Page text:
Understanding the Iranian threat across Latin America - opinion

Approaching the 28th anniversary of the Buenos Aires AMIA Jewish Center bombing

 SHIMON SAMUELS (right) and the late Alberto Nisman stand alongside the prosecutor’s 2015 diagram of Iran’s terrorist network in South America. (photo credit: SIMON WIESENTHAL CENTER)
SHIMON SAMUELS (right) and the late Alberto Nisman stand alongside the prosecutor’s 2015 diagram of Iran’s terrorist network in South America.
(photo credit: SIMON WIESENTHAL CENTER)

In June 2019, 73 tons of gold from Venezuela were sent to the Middle East. According to reports investigated by the Simon Wiesenthal Center, they may have included ingots of “Zahngold,” Jewish teeth fillings, torn from Holocaust corpses’ mouths while their bodies were moved from the gas chambers to the crematoria.

The Wiesenthal Center was also investigating whether the gold ingots were being sent from post-war Germany, through several South American ports for passage to Argentina, in order to support Odessa, the supposed network of Nazi fugitives intent on “building a Fourth Reich.”

According to a Wall Street Journal article of 2019, the gold that had been kept in Caracas, was used by Venezuelan President Nicolas Maduro to maintain his regime in dire need of currency. A stopover before the gold’s final destination - in the Middle East - was reportedly the African Gold Refinery (AGR) plant in Entebbe, Uganda, where the ingots were processed and lost trace of their origin.

On another track, the Isla Margarita – a Caribbean paradise just off the Venezuelan coast – had become an Arab family playground, but also a safe haven for para-militia training camps.

An intent was also posited that Iran was to sell Fajr rockets to Venezuela - capable of endangering neighboring Colombia and the near Caribbean – and then raise the stakes with a batch of anti-aircraft and longer-range missiles that could ultimately threaten the region’s air traffic and potentially reach Florida. The deal was reportedly in exchange for Venezuelan uranium, needed by Iran to fuel its nuclear program.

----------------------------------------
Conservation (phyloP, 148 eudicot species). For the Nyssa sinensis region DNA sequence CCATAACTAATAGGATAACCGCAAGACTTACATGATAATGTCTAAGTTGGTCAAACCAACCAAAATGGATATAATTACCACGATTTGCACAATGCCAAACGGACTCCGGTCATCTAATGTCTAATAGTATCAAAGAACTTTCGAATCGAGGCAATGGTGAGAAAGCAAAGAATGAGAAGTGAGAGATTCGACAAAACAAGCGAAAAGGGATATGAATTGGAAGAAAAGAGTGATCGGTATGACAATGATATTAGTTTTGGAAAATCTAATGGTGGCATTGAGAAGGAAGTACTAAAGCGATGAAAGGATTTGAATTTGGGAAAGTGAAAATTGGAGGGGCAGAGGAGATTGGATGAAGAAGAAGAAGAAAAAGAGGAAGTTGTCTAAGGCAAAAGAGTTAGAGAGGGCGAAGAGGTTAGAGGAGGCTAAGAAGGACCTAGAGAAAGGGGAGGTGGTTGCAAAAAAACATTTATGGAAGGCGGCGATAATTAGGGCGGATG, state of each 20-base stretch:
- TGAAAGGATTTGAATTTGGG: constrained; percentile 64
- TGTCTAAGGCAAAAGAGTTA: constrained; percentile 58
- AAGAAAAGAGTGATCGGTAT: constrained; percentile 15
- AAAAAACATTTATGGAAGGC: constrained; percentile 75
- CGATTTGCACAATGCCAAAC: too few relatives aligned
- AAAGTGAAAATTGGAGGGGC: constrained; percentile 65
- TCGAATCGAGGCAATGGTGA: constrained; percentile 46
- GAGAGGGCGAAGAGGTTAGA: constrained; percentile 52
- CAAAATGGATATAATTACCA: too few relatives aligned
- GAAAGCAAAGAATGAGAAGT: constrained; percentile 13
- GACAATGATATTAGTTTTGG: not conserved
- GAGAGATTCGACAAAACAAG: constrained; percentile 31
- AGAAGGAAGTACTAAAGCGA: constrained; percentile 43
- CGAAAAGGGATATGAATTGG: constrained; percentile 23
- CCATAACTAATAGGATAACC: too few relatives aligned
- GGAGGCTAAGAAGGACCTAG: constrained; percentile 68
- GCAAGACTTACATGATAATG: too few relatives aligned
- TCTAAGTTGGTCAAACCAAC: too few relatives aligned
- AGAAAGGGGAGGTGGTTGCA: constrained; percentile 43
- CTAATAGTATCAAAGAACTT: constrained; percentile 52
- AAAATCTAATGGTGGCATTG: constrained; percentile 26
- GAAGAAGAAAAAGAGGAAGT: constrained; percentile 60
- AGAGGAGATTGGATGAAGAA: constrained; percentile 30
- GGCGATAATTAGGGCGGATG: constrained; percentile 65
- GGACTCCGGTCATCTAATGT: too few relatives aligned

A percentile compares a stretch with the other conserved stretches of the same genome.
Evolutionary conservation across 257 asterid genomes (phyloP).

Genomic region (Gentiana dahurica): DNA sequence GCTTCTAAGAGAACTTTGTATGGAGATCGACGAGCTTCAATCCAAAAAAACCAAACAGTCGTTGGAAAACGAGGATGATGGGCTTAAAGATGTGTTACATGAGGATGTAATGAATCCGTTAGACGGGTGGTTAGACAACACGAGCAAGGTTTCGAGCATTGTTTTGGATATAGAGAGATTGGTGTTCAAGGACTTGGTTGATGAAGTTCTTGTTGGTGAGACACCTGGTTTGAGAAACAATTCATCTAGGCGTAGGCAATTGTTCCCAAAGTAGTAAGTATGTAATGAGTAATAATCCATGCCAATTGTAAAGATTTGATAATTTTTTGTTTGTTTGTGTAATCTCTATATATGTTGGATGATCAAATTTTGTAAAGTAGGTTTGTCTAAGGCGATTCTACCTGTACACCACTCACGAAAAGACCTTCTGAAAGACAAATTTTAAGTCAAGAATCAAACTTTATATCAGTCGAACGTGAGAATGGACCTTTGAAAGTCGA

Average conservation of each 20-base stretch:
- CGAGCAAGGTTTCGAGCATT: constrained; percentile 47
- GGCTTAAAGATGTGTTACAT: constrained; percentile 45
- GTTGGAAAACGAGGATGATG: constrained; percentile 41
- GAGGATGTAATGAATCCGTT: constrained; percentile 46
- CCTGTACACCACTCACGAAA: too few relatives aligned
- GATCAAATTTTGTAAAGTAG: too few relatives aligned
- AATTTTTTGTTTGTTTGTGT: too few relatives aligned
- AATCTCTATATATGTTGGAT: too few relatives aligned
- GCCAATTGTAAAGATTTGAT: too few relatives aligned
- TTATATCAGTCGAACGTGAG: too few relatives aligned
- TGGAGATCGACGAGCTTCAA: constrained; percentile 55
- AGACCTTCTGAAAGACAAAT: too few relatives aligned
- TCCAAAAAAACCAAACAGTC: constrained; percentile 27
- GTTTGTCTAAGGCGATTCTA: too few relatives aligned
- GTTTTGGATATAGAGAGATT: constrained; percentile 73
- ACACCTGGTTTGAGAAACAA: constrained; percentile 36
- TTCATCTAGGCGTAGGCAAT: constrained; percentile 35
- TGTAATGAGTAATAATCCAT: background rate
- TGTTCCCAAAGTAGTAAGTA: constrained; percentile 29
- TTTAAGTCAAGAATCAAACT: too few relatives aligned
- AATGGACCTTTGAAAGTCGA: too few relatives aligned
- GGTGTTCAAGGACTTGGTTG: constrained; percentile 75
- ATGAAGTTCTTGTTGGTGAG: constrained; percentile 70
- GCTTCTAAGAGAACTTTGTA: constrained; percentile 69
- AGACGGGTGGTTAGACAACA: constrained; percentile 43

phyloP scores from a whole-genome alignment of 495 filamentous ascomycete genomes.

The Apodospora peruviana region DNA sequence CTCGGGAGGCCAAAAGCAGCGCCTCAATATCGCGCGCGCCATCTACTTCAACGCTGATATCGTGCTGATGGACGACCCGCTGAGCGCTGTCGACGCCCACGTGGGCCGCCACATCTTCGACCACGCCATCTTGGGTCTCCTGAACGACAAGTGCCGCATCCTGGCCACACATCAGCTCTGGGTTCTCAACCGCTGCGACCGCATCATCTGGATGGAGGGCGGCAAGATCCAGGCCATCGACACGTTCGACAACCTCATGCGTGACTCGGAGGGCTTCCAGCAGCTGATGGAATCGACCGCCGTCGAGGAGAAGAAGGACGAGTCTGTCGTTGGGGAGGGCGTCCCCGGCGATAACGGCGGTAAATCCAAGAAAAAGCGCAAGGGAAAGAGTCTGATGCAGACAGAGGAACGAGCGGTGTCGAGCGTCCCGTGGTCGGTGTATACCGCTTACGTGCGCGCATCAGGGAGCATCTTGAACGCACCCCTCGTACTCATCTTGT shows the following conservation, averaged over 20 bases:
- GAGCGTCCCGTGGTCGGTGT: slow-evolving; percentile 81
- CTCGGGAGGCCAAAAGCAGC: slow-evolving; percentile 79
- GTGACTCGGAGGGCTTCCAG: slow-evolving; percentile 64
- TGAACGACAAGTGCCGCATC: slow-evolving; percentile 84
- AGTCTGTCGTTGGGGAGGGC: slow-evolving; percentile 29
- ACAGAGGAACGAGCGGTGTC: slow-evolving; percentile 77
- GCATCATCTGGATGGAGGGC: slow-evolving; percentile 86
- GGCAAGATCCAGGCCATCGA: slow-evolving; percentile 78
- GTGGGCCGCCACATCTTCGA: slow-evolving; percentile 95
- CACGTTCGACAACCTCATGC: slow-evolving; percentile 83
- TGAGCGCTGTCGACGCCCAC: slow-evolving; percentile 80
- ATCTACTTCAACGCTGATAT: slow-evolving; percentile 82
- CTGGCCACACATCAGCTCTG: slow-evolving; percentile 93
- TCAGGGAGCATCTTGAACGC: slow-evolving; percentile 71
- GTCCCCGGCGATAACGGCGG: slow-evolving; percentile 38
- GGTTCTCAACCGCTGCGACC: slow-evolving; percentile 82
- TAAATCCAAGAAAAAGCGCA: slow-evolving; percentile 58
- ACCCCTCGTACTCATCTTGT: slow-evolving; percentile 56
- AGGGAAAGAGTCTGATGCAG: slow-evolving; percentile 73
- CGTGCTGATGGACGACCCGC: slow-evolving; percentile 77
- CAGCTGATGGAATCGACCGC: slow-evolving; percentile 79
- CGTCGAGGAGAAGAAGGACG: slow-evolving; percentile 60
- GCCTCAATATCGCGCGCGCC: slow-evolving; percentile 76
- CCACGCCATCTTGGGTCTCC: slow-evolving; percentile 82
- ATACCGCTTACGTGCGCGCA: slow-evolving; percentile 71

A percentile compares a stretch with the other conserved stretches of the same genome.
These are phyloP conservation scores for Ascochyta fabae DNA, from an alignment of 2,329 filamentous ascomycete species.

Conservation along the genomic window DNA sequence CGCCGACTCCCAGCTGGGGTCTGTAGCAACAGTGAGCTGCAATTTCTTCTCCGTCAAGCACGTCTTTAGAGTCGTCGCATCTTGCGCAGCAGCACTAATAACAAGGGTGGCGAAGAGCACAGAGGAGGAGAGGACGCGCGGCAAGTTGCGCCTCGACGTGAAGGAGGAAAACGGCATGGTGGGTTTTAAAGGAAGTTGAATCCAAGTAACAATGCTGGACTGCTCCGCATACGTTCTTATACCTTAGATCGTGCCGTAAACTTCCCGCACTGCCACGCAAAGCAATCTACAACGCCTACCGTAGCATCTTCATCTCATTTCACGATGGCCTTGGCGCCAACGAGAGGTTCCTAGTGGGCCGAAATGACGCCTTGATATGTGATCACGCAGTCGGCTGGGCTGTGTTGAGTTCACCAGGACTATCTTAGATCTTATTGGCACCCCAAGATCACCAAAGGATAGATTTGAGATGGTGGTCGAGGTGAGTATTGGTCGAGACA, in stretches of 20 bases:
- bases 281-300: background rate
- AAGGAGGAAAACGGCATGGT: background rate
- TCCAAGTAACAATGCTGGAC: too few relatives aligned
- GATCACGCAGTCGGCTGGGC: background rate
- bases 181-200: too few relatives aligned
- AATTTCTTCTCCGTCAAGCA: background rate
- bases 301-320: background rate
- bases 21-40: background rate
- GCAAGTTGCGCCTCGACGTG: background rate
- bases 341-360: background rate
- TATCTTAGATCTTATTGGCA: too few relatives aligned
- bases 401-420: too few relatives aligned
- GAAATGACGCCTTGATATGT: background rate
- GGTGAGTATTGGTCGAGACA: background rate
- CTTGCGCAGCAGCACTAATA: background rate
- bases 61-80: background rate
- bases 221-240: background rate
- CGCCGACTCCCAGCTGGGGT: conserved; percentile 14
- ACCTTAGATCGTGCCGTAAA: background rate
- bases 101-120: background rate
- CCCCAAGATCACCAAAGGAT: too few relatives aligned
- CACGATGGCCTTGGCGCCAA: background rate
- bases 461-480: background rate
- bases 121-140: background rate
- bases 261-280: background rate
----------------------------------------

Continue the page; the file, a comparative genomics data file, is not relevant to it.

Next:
Venezuela's President Maduro touches a gold bar as he speaks during a meeting with the ministers responsible for the economic sector in Caracas (credit: MARCO BELLO/REUTERS)Venezuela's President Maduro touches a gold bar as he speaks during a meeting with the ministers responsible for the economic sector in Caracas (credit: MARCO BELLO/REUTERS)

Under presidents Chavez to Maduro, growing waves of migrants and refugees fled Venezuela to adjacent countries. The local Jewish community, though drastically reduced in size, is still subject to antisemitic harassment.

A short while ago, Iran signed an agreement with Caracas to provide refined oil – as oil-rich Venezuela has a dysfunctional refinery infrastructure – followed up this past week with Maduro’s visit to Tehran. The new 20-year agreement includes cooperation in the fields of energy and petrochemical industry, tourism and cultural exchanges, a defense a deal set to bypass the US sanctions imposed on both countries.

Of great relevance are also the apparently anodyne regular flights between Tehran and Caracas.

The late Alberto Nisman, an Argentine prosecutor for the AMIA bombing of July 1994, revealed Iran’s complicity in the affair. The terror attack took the lives of 85 people, and wounded over 300 people.

In 2015, Nisman was found dead in his apartment just hours before he was to present evidence against the then-president Cristina Kirchner for ignoring and covering up Iran’s involvement in the bombing.

We view Nisman as the 86th victim.

At a 2015 dinner in London, a few weeks before his murder, he showed us proof of Tehran’s operational network across South America – including the IRGC foreign intelligence Quds Force sleeper cells, as well as Hezbollah operatives. Since then, this network has significantly increased in size, becoming the object of greater media and governmental attention across the Americas.

In 2013, the Argentine government had signed a memorandum with Iran, that would have exonerated six AMIA bombing suspects.

After Simon Wiesenthal’s came forward with information, Interpol placed the Iranian suspects traveling abroad under international Red Notices (international arrest warrants) in order to be detained and extradited for trial in Buenos Aires. The Investigative Project on Terrorism has since discovered Iranian “Aeroterror” flights across Latin America.

The security minister of Argentina, Anibal Fernandez, a longtime friend of the Wiesenthal Center, stopped a Venezuelan aircraft and detained the passports of five Iranians of the IRGC intelligence division. One was liaison to Hezbollah, now solidly entrenched across the continent. Another is a relative of Iranian Interior Minister Ahmad Vahidi, who is one of the six people sought by Interpol for the AMIA bombing.

Latin American countries must be vigilant regarding Iranian terror, as we approach the 28th anniversary of the AMIA massacre.

Shimon Samuels is director for International Relations and Ariel Gelblung is director for Latin America at the Simon Wiesenthal Center.